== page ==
When using treats, most horses will figure out where the treats come from and try to grab them by nibbling or biting, simply ignore it and make sure you do not reward this behavior. Also, make sure that your horse is not pushy or anxious when receiving treats or other rewards. When practicing positive reinforcement, you can just as easily teach your horse to be anxious and aggressive as to be brave, willing, and polite.


4. Counter Conditioning

You can also use rewards to motivate a horse to be less afraid of something, it may or may not have bad memories of. This is done to swap bad associations with good ones. Counter conditioning can be very useful when training horses that haves had trauma of some kind or horses that are frightened or shut down.


5. Time and Play

Most riders have experienced a horse that stops eating when left alone in the stable, or seen horses being so caught up in play that food is of less importance. This is because horses value being in a herd, more than they value food. Horses are highly social animals. Spending time with your horse just hanging out or to play with your horse strengthens your friendship and is very motivating for your horse. If you give your time and your unconditional presence, your horse will give the same in return.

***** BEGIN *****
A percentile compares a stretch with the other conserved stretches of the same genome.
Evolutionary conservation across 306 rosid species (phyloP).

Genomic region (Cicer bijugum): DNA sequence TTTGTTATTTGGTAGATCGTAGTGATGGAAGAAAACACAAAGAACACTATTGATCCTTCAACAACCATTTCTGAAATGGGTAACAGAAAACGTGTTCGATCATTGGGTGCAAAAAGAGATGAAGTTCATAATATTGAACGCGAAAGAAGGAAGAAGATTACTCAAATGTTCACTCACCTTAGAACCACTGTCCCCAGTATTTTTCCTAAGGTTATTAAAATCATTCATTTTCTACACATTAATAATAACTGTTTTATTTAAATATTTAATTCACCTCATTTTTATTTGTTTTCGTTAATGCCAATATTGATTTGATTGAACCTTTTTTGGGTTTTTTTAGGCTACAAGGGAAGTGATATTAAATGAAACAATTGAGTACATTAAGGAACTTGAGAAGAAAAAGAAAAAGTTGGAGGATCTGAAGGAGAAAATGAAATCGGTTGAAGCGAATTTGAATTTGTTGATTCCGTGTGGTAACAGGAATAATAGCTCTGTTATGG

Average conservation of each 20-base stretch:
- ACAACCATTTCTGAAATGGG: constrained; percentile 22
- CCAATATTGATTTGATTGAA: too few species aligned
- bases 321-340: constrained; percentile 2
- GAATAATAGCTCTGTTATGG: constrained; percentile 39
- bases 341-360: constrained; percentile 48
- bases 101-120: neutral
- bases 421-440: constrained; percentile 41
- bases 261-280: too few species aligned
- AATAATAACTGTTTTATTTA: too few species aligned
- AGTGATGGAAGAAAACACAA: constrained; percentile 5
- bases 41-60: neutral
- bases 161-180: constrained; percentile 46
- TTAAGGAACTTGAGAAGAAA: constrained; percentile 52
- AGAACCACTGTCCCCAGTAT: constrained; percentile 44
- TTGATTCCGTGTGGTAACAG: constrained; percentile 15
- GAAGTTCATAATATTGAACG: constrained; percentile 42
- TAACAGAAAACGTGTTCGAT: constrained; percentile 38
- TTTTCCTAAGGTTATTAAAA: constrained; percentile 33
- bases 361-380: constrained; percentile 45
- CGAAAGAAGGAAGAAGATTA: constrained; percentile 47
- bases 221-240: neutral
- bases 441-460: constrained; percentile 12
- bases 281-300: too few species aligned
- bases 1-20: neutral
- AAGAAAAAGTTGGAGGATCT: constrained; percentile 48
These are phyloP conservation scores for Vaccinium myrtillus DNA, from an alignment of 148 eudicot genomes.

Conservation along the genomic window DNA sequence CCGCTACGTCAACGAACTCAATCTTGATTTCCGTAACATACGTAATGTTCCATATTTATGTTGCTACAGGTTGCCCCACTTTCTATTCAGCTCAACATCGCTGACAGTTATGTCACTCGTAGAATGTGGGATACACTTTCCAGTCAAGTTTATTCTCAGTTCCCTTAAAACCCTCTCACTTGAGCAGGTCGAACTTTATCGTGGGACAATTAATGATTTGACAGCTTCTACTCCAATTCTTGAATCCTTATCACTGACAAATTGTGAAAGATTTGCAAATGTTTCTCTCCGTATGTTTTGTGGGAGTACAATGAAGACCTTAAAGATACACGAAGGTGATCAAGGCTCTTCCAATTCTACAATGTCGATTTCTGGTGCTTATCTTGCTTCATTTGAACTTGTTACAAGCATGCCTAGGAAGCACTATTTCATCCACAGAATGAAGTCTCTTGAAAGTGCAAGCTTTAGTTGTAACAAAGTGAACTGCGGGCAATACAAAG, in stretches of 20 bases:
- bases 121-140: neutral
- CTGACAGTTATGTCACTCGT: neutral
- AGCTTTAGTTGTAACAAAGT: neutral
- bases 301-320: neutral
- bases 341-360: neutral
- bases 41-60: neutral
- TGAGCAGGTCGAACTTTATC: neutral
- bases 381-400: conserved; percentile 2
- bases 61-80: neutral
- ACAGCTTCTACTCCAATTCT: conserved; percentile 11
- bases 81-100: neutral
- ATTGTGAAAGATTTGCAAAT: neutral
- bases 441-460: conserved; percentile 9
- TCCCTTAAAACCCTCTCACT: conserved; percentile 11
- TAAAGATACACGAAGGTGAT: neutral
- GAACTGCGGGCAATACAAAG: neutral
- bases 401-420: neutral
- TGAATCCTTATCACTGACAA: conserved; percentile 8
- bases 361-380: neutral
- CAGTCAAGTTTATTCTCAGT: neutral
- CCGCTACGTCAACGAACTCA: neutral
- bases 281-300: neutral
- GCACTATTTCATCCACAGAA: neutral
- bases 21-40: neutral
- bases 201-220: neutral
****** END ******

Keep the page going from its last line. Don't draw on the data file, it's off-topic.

6. Variation

Varying the training by putting up obstacles, playing music or doing unusual tasks like herding, racing other horses, ponying and trail riding builds physical as well as mental strength and motivates horses to become more positive towards other work.

7. Praise

So simple but often forgotten, remember to praise your horse for doing good. Even the elementary stuff we tend to take for granted. Not all horses are that keen on being petted or have positive words shouted at them, but some praising words in a kind tone, relaxed breathing or good vibes will tell your horse that you are happy and content. Horses read our body language and our mood better than anyone. Keeping a balanced and good mood when being around horses is crucial for their wellbeing.


8. Stop when the Going Gets Good

Fairly obvious, but if you train or ride for so long that your horse experiences exhaustion or pain, it will not be motivated for the next session. Also make sure that the equipment is fitting and that your horse is not experiencing any discomfort due to lameness, sharp teeth, unbalanced hooves etc.


A good rule of thumbs is to always end a session when the going gets good. We have all been there, thinking just one more lap of this fabulous canter and we call it a day. Next thing you know the fabulous canter is gone, and you end up trying to squeeze a few canter strides out of a not- so- motivated horse. If your horse does something really well, jump off and praise it. Untighten the girth, hang out and be pleased with yourself for keeping the horse motivated. You have just given a big reward and increased the probability of more of the good stuff to come.


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Ride Like a Viking by Cathrine Fodstad

Myrvangen Farm

2500 Tynset, Norway

cathrine@ridelikeaviking.com